your Barbie confidence plan is inside
At fifty thousand feet of railway track spanning eight miniature countries, the massive Miniatur Wunderland in Hamburg, Germany holds the Guinness record for the largest train set in the world.
Barbie World, birthplace of a thousand stories, existed in a twenty-four-square-foot basement room in my BFF’s house.
With limited available Barbie styles, we improvised.
Knights of the Round Table? We fabricated tinfoil armor. Castles of cardboard connected with bridges crossed the room’s expanse.
Mermaid Barbie? We sewed mermaid tails. Outside in the garden, I learned to pour concrete to craft a mermaid lagoon.
We told endless stories of family drama, epic fantasies, and time travel. Sometimes an astronaut would visit. Or the local vampire.
A Terminator-inspired cyborg (Ken suited up in tinfoil) showed up in one story and kidnapped Skipper.
Those Barbies got up to some wild adventures.
Children are endless shameless joyful fountains of creativity.
Stories flow from their brains directly out their mouths. (Watch them for five minutes and their whole bodies get in on the story action.)
And then somewhere along the way...
Someone helpfully suggests, “You can’t have a vampire and cyborg be best friends. That makes no sense. They shouldn’t be in the same story.”
A kid at school says, “You still play with Barbies? That’s stupid.”
Another kid says, “Astronauts are dumb. I like race car drivers.”
And so it begins.
The slow death-by-a-thousands cuts of your confidence. Or maybe it's one specific event that broke your heart and confidence in your stories. Either way, something happened that told you your writing isn't safe with other people and you need to be protected.
Although we never lose that full-body desire to tell stories, we don’t want to get laughed at, rejected, or criticized.
We may stop sharing stories.
Sharing your writing with the world requires an extreme act of vulnerability. You're putting your inner self of dreams out there for the world to look at and judge.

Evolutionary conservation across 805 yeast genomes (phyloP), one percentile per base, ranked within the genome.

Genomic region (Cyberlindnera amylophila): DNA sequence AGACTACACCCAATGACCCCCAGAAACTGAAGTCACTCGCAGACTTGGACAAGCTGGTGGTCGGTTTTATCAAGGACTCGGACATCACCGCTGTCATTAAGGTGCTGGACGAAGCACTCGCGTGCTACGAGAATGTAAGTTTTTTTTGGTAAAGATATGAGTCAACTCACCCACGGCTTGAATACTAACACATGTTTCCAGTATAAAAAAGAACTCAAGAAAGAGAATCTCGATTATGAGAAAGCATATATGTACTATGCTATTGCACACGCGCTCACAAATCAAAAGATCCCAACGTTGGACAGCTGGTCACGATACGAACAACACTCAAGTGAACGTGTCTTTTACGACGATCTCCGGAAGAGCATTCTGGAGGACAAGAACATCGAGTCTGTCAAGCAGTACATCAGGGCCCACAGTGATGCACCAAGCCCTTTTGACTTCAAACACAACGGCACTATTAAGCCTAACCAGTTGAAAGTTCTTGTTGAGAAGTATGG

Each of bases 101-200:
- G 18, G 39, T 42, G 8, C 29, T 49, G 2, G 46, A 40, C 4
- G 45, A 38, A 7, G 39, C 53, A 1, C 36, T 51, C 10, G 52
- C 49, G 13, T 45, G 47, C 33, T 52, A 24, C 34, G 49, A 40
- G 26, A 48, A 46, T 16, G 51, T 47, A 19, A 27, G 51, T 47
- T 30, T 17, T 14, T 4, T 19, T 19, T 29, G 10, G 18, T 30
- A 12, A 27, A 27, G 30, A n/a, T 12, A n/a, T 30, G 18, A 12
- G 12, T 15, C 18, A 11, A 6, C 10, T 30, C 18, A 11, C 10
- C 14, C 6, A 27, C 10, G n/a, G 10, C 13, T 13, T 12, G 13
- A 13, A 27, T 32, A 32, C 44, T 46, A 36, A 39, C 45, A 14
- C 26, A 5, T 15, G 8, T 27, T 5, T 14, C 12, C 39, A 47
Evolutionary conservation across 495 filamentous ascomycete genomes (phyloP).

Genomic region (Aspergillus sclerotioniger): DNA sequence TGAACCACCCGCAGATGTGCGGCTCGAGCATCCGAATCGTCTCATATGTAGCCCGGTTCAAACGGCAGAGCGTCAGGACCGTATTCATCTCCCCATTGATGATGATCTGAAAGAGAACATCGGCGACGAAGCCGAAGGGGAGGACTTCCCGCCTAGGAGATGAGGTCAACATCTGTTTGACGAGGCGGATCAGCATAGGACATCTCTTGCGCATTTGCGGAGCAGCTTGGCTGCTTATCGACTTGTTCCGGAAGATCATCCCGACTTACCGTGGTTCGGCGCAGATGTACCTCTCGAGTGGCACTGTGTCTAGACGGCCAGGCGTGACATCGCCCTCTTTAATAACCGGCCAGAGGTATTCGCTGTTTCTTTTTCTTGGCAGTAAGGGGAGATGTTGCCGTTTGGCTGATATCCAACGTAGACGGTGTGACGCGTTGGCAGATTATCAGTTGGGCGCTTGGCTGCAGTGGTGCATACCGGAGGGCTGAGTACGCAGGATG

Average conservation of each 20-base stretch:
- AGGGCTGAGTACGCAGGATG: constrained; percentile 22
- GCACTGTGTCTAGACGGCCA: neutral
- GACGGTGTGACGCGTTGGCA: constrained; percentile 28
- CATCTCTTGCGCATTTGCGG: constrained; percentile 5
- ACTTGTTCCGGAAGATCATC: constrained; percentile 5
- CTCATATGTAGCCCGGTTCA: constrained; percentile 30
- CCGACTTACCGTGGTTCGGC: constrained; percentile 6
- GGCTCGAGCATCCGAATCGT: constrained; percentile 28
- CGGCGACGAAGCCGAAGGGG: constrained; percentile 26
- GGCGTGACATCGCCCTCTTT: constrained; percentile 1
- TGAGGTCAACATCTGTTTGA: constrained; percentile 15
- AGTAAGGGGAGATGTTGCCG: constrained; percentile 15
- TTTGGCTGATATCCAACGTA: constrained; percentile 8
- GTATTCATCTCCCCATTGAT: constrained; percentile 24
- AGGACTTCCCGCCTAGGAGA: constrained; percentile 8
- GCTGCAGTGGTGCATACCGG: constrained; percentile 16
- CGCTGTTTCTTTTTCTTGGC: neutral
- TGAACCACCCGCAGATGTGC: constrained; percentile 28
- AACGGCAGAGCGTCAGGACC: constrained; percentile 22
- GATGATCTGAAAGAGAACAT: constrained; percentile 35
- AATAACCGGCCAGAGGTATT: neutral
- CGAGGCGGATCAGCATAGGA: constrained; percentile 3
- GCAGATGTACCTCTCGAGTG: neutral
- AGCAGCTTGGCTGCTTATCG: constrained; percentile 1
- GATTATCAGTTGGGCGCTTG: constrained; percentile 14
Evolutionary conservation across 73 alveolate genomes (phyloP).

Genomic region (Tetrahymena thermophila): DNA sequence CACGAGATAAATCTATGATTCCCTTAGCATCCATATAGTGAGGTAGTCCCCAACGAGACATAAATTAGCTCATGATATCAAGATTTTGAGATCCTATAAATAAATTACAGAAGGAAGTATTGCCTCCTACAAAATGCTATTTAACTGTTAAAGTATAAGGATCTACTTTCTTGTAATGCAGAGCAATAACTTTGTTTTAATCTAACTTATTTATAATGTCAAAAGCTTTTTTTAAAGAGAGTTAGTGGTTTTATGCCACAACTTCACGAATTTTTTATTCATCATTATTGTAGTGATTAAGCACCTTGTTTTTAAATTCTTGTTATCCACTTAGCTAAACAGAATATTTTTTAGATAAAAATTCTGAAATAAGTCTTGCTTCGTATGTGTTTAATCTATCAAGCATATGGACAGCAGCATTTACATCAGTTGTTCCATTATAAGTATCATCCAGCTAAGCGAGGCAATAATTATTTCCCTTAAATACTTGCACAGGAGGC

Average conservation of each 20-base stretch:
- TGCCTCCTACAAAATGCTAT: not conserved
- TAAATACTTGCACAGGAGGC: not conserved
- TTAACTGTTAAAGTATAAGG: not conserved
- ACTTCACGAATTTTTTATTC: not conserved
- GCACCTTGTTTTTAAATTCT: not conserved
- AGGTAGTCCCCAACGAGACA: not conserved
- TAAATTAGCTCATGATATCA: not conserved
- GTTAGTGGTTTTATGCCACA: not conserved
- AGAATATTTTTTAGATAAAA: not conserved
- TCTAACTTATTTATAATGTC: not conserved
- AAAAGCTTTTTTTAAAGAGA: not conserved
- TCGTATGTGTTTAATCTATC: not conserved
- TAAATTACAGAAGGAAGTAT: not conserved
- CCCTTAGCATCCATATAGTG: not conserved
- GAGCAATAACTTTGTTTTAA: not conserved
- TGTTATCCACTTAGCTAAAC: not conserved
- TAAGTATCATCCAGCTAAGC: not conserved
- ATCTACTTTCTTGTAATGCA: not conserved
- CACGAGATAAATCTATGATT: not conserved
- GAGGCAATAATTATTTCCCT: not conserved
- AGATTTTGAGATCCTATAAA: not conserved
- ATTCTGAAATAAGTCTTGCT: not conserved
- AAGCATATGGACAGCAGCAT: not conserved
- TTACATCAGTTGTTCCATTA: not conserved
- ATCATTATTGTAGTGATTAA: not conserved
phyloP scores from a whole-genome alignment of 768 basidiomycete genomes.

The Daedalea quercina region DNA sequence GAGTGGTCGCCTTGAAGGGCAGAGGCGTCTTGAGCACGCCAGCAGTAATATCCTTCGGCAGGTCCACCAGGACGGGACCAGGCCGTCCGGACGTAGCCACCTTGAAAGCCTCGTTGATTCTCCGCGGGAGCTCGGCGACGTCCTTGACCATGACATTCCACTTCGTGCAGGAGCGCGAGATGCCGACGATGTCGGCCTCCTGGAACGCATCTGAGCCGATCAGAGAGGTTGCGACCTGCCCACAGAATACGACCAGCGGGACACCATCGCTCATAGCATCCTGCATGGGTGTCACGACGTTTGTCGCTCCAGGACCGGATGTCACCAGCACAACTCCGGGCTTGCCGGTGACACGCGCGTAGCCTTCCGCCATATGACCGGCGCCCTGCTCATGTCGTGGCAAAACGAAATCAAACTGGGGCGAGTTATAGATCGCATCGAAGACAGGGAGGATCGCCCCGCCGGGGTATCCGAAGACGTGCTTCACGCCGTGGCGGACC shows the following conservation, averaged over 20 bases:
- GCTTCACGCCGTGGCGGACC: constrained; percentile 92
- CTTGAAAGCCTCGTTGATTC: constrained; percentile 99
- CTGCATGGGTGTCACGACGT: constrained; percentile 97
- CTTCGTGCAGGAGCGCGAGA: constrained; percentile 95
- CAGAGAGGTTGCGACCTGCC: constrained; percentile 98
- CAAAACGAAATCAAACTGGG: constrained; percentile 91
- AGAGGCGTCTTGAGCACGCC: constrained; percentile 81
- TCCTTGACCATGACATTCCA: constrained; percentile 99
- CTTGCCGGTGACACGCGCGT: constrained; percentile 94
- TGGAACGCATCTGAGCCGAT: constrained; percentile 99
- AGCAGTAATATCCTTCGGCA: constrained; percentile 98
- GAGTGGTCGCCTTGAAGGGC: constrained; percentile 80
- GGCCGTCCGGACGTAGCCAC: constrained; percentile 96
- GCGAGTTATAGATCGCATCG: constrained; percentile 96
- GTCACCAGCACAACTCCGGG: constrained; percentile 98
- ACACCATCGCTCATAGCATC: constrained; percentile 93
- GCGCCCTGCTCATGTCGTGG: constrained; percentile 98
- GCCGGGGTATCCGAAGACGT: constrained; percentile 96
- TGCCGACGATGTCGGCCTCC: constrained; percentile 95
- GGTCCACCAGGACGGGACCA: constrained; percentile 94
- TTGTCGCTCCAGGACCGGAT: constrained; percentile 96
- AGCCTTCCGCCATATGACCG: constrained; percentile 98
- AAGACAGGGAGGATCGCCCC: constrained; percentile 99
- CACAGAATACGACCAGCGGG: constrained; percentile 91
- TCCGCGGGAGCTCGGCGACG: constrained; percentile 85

Criticism hurts for a reason. You’ve taken a risk and put yourself out there. It’s painful to have someone say, “I don’t like this.”
So as a writer who wants to share their stories with the world, what can you do to combat this fear?
Make a plan. So that when you do face criticism, you know how to respond.
Instead of worrying about all the things someone might say and spinning yourself up, you can stop those thoughts by telling yourself, “I got a plan. I know what to do.”
What does that plan look like?
Here are three very simple steps to get you started.
#1 Take time to process.
Step away from the criticism and practice self-care. Go for a walk. Meditate. Vent all your feelings at someone you trust. Do something you love that brings you joy. My favorite thing is to go out in the garden and dig something up, prune a tree, pull some weeds. The trick is to find a healthy, constructive place to let off those negative emotions. Surviving as a writer means learning to accept or ignore criticism and rise above your hurt feelings.
#2 Don’t respond.
Let’s assume we’re talking about strangers and not your grandmother. Dealing with unsupportive family or friends is another article. For now, let’s focus on anonymous readers posting reviews on Goodreads/Amazon/Wherever. NEVER RESPOND. Just because you can hit reply, defend yourself, and vent your spleen? DON’T! Book reviews ARE NOT for writers. They’re for READERS. Reviews are opinions. They’re not professional critiques or advice. They’re like that kid I mentioned who likes race car drivers and not astronauts. Best thing you can do? Don’t read reviews. Especially if you know they’re going to hurt you.
#3 Keep writing.
Your job isn’t to manage reader response to what you write. You can’t. You have no control what-so-ever about what a reader thinks of your writing. Let that thought go now. Your job is to keep writing books and getting them out there.
Sadly, we are our own biggest and most damaging critics.
There are going to be people out there who LOVE the stories you’re telling.
We spend so much time worrying about the people that are going to hate what we’re writing, we often forget there are people who are going to be our raving fans.
Focus on them.
Send your favorite way of dealing with criticism to me at firstname.lastname@example.org
Offering massive support and one-on-one coaching strategies, Jocelyn helps serious writers roll up their sleeves, and get their novel ready to publish. From inspiration to publication, her clients kick their doubts to the curb, then go on to reach readers and sign with dream agents.
www.BookCoachCollective.com - Click here for a list of our coaches and more information.